It was not until the 17th century that a distinct route between London and Bristol started to resemble today's road. During the 17th century, the A4 was known as the Great Road to Bristol. When Queen Anne started patronising the spa city of Bath, the road became more commonly known as Bath Road. Over the years, the direction of the road has taken many detours depending on such factors as changes in tolls or turnpike patronage. For example, in 1750 the toll road from London was altered to go through Melksham;[4] and in 1695 the map maker, John Ogilby, produced a map of the Hungerford area of the Great West Road showing two possible routes.[3]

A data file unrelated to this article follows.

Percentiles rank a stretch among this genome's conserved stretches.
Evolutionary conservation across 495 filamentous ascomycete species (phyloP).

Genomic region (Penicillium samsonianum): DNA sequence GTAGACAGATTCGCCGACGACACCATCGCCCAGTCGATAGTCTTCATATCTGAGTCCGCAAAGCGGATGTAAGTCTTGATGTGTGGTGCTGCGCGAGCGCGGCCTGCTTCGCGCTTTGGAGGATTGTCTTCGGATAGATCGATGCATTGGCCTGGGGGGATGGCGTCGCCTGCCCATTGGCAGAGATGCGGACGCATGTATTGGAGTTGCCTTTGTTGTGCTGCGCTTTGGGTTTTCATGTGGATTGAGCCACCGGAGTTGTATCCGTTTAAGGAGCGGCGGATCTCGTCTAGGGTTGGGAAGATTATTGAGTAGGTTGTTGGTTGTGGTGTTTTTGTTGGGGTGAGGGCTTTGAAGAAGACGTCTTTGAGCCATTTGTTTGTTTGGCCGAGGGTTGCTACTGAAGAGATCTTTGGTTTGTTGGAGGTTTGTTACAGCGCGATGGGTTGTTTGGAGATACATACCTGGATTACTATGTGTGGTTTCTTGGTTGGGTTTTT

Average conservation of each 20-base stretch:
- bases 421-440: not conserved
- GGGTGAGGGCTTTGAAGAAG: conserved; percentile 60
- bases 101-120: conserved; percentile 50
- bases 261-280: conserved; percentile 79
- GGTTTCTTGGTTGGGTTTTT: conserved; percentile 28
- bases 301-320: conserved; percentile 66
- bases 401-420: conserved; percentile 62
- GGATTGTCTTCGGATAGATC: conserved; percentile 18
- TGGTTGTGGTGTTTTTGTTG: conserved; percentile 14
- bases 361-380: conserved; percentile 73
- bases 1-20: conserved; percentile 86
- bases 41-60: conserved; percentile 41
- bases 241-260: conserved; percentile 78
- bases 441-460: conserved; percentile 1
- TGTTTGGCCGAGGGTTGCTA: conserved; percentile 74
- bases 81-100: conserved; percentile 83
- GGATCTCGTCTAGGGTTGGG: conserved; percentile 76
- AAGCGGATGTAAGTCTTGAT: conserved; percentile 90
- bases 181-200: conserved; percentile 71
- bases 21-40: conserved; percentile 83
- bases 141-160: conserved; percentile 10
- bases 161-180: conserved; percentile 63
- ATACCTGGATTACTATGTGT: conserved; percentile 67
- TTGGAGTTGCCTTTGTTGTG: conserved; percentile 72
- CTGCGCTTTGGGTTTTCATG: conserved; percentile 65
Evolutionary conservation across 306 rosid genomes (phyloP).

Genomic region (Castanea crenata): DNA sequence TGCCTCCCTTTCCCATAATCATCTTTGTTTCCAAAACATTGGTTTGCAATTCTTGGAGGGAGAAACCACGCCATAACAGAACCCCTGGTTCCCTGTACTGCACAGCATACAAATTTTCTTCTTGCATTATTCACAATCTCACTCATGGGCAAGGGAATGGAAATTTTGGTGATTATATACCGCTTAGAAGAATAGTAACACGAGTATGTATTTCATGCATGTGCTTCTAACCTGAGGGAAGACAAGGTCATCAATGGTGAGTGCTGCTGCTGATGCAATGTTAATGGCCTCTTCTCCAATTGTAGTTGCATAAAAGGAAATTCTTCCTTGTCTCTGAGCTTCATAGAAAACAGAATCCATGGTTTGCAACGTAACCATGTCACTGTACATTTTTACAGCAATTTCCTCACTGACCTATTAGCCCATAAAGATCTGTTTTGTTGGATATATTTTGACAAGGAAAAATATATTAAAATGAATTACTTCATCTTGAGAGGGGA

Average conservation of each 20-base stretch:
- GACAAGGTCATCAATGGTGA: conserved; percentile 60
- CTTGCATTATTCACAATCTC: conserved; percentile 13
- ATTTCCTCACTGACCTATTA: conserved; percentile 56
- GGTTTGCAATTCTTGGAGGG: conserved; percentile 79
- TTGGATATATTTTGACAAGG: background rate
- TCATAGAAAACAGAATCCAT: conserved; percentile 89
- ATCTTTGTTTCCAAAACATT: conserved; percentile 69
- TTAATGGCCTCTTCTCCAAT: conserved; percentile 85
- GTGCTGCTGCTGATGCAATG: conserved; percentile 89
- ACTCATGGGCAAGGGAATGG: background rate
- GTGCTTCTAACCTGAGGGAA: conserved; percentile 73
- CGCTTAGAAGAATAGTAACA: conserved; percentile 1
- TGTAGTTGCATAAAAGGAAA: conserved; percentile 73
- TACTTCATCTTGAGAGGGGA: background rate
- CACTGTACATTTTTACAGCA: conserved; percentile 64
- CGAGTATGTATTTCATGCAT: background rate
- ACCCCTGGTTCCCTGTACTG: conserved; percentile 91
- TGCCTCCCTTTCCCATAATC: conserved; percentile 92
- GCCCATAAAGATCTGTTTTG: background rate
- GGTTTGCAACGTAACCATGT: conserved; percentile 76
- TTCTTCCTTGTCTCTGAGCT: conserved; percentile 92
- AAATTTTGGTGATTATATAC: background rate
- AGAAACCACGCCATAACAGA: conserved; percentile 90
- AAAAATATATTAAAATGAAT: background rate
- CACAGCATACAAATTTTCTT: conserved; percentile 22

As Bath became more popular with the wealthy and famous, it was inevitable that turnpike trusts would be set up under the terms of the Turnpike Acts to pay for maintenance and improvements to the road. The first turnpike on this road was between Reading and Theale in 1714.[5] Due to increasing traffic, sections of the road between Kensington, over Hounslow Hill, to Twyford were turnpike by 1717 with the remaining sections placed under turnpike trusts.

Strip Map of Bath Road 1786.
Strip Map of Bath Road 1786.

As turnpike trusts were individually run, there was the possibility for greatly differing road conditions, especially over the London Clay basin of Kensington, Brentford, Hounslow and Slough, where winter conditions left the way muddy and uneven. This was not always the case with the Bath Road, as many of the wealthy landowners along the route co-operated informally and exercised a large amount of control over feeder roads. As a result, control of the Bath Road was easy to maintain and many inns and towns became prosperous.